ROCKFORD, Ill. (WTVO) — A new bill could allow local governments to penalize elected officials while in office if they have been charged with a crime.

A county board could vote to place an elected official on administrative leave under the proposed law. This comes after Winnebago County Coroner Bill Hintz was charged with multiple felony theft and misconduct charges. Prosecutors said that Hintz and his wife spent nearly $16,000 on government funds. However, since Illinois does not allow for elected officials to be recalled, Hintz was placed on administrative leave.

Hintz refused to comment when asked about the bill. He is technically still the Winnebago County Coroner and is still being paid, despite not currently acting in that role. Members of the Winnebago County Board said that there is limited power as to what they can do to remove Hintz.

“Here in Illinois, there is nothing you can do. That elected gets to keep their job,” said Winnebago County State’s Attorney J. Hanley.

It is a hurdle that local leaders are trying to address with the newly introduced bipartisan legislation.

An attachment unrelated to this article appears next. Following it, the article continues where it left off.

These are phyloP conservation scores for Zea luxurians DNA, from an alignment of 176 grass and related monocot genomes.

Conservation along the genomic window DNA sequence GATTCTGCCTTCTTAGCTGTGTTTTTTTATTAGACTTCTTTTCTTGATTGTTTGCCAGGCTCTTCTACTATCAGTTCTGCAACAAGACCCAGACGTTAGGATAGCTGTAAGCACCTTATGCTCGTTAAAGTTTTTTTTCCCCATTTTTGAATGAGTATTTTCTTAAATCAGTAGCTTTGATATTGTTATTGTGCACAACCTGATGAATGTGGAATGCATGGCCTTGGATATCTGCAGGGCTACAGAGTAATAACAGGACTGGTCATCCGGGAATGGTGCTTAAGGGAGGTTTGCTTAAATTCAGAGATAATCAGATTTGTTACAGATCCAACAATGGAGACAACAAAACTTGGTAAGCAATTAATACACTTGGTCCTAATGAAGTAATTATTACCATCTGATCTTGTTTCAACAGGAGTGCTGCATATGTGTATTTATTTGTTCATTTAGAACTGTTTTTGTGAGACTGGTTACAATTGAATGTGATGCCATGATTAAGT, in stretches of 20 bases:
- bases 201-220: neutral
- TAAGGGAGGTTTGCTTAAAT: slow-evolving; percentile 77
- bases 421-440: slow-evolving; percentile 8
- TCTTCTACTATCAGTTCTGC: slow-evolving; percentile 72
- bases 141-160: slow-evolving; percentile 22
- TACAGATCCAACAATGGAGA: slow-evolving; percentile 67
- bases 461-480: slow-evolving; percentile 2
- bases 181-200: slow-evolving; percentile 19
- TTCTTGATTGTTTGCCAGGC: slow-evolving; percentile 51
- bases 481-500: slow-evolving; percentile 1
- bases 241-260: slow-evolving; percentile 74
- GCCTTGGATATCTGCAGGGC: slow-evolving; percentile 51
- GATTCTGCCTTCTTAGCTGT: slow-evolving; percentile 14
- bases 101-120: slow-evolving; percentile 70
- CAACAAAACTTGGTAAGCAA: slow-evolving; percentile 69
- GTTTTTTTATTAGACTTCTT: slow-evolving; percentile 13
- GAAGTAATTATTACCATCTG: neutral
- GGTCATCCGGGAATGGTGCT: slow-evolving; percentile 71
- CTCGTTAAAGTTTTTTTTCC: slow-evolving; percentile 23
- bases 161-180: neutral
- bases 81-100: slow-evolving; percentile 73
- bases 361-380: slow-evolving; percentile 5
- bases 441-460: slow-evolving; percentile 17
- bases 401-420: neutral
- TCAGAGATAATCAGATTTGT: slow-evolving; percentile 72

“This legislation as it was described, it gives us a tool to remove an elected to put them on administrative leave if they’ve been charged with a crime, particularly a crime that directly related to their job,” Hanley said.

The steps are as follows: A county board would vote to place an elected official on leave. The case would go to the State’s Attorney if approved, and the circuit court would make the final decision.

Hanley said that the bill comes as a direct response to Hintz being charged with theft, after he allegedly misused a county credit card and stole from the deceased and their families.

“So here we are with Mr. Hintz, he’s been charged with a crime,” Hanley said. “Yes, he’s presumed innocent, but he’s been charged with a crime, and as the law currently stands, he can not be removed legally.”

Hintz makes more than $100,000 a year, including benefits, according to public records. He is not allowed on county property and can not perform any work related duties, but will continue getting paid.

“We don’t wanna take anyone’s rights away, we just want to protect the integrity of those office holders’ offices and we want to make sure the public is served at the highest capacity that they can be,” said Winnebago County Chairman Joe Chiarelli.

“If he’s ultimately convicted, then he’ll be removed from office and we won’t pay him anymore,” Hanley added.

Hintz will remain on leave until his six pending criminal cases are resolved.